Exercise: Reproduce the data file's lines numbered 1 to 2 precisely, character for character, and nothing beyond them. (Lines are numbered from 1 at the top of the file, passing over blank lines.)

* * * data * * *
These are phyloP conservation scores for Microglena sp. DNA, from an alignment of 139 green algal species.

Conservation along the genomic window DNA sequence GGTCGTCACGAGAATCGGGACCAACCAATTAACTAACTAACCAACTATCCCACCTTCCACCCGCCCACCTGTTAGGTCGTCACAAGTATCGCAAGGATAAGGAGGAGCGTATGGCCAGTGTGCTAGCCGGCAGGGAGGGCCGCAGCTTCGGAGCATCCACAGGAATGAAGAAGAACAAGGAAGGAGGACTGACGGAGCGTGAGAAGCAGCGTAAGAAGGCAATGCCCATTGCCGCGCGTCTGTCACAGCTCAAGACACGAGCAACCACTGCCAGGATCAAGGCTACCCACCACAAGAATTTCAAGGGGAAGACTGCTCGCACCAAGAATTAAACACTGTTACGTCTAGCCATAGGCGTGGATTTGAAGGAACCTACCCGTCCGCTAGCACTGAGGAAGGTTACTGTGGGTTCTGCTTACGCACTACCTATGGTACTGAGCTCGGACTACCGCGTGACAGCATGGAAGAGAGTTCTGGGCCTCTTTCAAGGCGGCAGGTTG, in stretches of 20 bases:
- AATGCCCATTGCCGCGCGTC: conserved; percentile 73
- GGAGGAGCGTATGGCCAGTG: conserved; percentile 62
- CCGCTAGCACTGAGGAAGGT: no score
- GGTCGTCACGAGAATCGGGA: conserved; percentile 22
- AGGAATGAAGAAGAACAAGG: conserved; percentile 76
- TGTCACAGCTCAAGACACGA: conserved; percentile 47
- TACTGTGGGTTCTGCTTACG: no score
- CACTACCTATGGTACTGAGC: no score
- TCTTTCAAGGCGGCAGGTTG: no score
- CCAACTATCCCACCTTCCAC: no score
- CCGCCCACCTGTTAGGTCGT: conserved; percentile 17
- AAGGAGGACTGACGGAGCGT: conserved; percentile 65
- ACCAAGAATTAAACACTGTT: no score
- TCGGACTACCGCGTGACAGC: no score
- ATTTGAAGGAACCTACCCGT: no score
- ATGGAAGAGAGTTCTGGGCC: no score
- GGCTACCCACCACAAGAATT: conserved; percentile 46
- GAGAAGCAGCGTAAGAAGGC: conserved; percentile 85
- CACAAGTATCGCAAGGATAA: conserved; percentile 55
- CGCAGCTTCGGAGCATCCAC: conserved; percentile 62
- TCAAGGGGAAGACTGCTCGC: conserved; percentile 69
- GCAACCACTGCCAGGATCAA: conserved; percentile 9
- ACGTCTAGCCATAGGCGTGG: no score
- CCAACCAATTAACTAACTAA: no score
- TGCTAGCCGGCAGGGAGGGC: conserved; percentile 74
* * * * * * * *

These are phyloP conservation scores for Microglena sp. DNA, from an alignment of 139 green algal species.

Conservation along the genomic window DNA sequence GGTCGTCACGAGAATCGGGACCAACCAATTAACTAACTAACCAACTATCCCACCTTCCACCCGCCCACCTGTTAGGTCGTCACAAGTATCGCAAGGATAAGGAGGAGCGTATGGCCAGTGTGCTAGCCGGCAGGGAGGGCCGCAGCTTCGGAGCATCCACAGGAATGAAGAAGAACAAGGAAGGAGGACTGACGGAGCGTGAGAAGCAGCGTAAGAAGGCAATGCCCATTGCCGCGCGTCTGTCACAGCTCAAGACACGAGCAACCACTGCCAGGATCAAGGCTACCCACCACAAGAATTTCAAGGGGAAGACTGCTCGCACCAAGAATTAAACACTGTTACGTCTAGCCATAGGCGTGGATTTGAAGGAACCTACCCGTCCGCTAGCACTGAGGAAGGTTACTGTGGGTTCTGCTTACGCACTACCTATGGTACTGAGCTCGGACTACCGCGTGACAGCATGGAAGAGAGTTCTGGGCCTCTTTCAAGGCGGCAGGTTG, in stretches of 20 bases: